Between 9 and 10 o'clock the column of attack was formed as follows: The First Brigade in line of battle on the crest of the hollow, and facing the railroad, with the Sixth Regiment deployed as skirmishers; the Second Brigade in rear of the First 300 paces; the Third Brigade by the flank, its right flank being a few rods to the rear of the First Brigade, having the Ninth Regiment deployed on its flank as skirmishers and flankers, and the batteries between the First and Second Brigades. This disposition had scarcely been made when the enemy opened a brisk fire from a battery posted on the Bowling Green road, the shot from which took the command from the left and rear.
Apprehending an attack from this quarter, the Third Brigade was faced to the left, thus forming, with the First, two sides of a square. Simpson's battery was advanced to the front and left of the Third Brigade, and Cooper's and Ransom's batteries moved to a knoll on the left of the First Brigade. These batteries immediately opened on the enemy's battery, and, in conjunction with some of General Doubleday's batteries in our rear, on the other side of the Bowling Green road, after twenty minutes' firing, silenced and compelled the withdrawal of the guns. During this artillery duel the enemy advanced a body of sharpshooters along the Bowling Green road, and under cover of the hedges and trees on the roadside.
General Jackson promptly sent out two companies of marksmen from his brigade, who drove the enemy back. No further demonstration on our left and rear being made, the advance was again determined on. Previous to pushing forward infantry, the batteries were directed to shell the heights and the wood in front. For this purpose, and to protect our line in case of falling back, Ransom's battery was moved to the right and front of the First Brigade, and Amsden's battery, which had just rejoined from detached duty, was posted on the right of Cooper's. During this operation, by the orders of the general commanding the First Corps, the Third Brigade changed front and formed in line of battle on the left of the First Brigade, its left extending very nearly opposite to the end of the ridge to be attacked. The formation was barely executed before the enemy opened a sharp fire from a battery posted on the heights to our extreme left. Cooper's, Amsden's, and Ransom's batteries were immediately turned on it, and after about thirty minutes' rapid firing the enemy abandoned the guns, having had two of his limbers or caissons blown up, the explosions from which were plainly visible.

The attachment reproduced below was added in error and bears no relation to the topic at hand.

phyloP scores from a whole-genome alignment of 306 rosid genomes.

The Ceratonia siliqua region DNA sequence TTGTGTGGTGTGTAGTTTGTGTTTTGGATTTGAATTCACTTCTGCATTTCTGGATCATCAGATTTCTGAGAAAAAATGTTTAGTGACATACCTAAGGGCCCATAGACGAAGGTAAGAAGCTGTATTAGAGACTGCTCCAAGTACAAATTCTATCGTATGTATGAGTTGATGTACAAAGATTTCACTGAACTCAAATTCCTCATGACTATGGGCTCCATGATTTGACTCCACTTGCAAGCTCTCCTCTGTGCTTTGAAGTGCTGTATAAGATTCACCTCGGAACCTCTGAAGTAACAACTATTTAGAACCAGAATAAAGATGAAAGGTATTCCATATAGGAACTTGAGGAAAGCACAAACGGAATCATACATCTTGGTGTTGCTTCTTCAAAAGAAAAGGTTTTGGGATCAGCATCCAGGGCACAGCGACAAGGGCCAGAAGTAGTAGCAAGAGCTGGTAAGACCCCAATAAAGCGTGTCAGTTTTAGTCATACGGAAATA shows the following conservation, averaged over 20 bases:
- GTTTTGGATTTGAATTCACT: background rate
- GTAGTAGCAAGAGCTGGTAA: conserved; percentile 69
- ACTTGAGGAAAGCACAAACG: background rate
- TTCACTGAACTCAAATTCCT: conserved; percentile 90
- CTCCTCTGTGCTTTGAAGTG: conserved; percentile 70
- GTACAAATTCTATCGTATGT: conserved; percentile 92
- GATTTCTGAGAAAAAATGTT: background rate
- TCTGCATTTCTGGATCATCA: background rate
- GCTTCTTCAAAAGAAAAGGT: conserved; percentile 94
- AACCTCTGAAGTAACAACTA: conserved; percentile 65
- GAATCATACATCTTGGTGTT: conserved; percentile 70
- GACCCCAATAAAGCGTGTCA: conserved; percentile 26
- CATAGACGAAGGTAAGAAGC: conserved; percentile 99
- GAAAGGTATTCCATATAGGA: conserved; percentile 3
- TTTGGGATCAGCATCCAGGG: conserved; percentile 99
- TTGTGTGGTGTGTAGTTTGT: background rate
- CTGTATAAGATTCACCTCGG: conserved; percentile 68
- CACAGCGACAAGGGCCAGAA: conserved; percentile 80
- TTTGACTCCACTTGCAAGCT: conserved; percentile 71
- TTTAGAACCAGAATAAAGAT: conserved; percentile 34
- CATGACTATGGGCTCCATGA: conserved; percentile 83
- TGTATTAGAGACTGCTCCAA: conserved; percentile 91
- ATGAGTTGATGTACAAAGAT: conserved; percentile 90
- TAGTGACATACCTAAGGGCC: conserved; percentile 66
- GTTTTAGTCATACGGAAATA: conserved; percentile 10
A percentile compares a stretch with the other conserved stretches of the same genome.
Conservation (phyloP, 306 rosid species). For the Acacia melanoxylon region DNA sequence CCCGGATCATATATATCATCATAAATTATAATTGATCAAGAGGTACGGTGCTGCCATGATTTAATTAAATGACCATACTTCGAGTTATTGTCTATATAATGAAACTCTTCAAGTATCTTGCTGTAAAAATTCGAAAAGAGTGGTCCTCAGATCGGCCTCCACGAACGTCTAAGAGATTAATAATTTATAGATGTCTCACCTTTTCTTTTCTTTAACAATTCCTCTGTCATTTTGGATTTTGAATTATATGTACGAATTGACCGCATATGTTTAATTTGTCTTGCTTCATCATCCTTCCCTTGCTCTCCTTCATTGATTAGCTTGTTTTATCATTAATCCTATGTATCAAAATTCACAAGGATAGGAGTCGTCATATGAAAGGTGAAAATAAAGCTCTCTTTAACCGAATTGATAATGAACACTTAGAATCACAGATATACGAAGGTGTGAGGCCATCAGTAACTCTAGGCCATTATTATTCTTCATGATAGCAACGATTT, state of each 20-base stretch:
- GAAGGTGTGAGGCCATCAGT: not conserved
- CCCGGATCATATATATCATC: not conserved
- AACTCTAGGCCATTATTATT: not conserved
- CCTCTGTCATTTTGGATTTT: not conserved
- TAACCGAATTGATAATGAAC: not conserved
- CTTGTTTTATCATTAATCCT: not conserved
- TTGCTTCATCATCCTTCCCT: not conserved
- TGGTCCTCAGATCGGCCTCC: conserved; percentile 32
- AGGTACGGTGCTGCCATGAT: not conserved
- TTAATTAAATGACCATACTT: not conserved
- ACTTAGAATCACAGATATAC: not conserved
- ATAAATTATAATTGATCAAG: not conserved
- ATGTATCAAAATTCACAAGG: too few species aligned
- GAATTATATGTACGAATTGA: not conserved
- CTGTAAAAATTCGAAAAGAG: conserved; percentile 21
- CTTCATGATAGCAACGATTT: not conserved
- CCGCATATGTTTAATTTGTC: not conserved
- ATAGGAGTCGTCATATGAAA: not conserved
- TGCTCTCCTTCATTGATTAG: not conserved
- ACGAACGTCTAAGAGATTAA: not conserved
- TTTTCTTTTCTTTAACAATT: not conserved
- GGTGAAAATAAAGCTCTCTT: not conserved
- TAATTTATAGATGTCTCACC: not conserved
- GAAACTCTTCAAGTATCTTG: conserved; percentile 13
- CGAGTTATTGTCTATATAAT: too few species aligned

As soon as the enemy's guns were silenced, the line of infantry was ordered to the attack. The First Brigade, on the right, advanced several hundred yards over cleared ground, driving the enemy's skirmishers before them, till they reached the woods previously described as being in front of the railroad, which they entered, driving the enemy out of them to the railroad, where they were found strongly posted in ditches and behind temporary defenses. The brigade (First) drove them from there and up the heights in their front, though, owing to a heavy fire being received on their right flank, they obliqued over to that side, but continued forcing the enemy back till they had crossed the crest of the hill; crossed a main road which runs along the crest, and reached open ground on the other side, where they were assailed by a severe fire from a large force in their front, and, at the same time, they enemy opened a battery which completely enfiladed them from the right flank. After holding their ground for some time, no support arriving, they were compelled to fall back to the railroad. The Second Brigade, which advanced in rear of the First, after reaching the railroad, was assailed with so severe a fire on their right flank that the Fourth Regiment halted and formed, faced to the right,